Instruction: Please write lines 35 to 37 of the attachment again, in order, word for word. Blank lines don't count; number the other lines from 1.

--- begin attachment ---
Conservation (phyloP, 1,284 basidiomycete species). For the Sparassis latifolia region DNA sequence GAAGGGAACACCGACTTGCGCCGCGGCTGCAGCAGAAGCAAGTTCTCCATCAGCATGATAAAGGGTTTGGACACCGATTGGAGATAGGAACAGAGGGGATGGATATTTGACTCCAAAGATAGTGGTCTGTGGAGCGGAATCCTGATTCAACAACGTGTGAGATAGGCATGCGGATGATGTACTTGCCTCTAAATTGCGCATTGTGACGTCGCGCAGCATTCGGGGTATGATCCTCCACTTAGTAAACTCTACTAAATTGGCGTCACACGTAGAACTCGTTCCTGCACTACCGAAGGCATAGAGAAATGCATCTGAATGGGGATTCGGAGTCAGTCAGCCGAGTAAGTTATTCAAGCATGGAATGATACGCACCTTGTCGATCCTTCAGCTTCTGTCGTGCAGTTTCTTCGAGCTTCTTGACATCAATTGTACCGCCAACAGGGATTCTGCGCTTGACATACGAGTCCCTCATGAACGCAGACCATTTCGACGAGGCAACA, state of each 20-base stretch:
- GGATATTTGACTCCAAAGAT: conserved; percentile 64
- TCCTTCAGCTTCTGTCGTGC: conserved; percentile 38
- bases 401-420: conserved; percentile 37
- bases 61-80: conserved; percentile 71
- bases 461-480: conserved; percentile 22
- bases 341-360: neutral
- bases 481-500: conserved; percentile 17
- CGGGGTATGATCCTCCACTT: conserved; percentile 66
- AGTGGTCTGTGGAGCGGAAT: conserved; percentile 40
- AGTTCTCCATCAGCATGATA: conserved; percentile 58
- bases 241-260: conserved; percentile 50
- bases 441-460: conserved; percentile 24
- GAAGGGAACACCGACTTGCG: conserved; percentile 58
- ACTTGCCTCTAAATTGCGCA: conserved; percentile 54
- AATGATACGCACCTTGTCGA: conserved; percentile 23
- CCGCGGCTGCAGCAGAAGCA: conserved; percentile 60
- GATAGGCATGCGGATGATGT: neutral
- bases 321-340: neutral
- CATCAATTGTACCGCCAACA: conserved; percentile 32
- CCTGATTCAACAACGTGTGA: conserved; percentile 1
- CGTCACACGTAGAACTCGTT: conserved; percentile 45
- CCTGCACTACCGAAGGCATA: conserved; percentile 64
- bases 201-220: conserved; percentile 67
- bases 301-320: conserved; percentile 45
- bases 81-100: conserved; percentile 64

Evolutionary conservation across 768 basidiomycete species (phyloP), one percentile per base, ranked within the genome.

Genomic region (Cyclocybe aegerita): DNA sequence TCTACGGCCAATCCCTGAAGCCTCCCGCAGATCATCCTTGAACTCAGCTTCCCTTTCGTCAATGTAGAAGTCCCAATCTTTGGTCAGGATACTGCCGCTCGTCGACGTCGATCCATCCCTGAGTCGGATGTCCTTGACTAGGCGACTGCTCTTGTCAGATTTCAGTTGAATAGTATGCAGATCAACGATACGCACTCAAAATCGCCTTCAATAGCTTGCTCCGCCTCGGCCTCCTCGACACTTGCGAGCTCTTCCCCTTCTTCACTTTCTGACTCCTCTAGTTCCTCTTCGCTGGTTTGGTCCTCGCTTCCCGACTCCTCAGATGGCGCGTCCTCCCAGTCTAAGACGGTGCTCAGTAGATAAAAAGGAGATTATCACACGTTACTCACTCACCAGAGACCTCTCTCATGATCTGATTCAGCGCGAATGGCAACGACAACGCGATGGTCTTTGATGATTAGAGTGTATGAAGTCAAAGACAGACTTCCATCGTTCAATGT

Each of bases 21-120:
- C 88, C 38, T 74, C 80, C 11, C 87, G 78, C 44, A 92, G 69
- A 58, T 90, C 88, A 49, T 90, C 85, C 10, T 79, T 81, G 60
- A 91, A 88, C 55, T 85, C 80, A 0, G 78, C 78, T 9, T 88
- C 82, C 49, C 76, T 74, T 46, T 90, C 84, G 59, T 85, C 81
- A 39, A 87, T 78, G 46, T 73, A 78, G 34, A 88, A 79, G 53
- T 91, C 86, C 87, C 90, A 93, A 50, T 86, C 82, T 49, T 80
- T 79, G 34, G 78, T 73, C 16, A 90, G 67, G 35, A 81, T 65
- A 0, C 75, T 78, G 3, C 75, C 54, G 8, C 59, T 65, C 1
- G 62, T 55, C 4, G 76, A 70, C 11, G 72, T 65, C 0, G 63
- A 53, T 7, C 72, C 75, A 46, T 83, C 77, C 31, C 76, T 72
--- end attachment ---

- T 91, C 86, C 87, C 90, A 93, A 50, T 86, C 82, T 49, T 80
- T 79, G 34, G 78, T 73, C 16, A 90, G 67, G 35, A 81, T 65
- A 0, C 75, T 78, G 3, C 75, C 54, G 8, C 59, T 65, C 1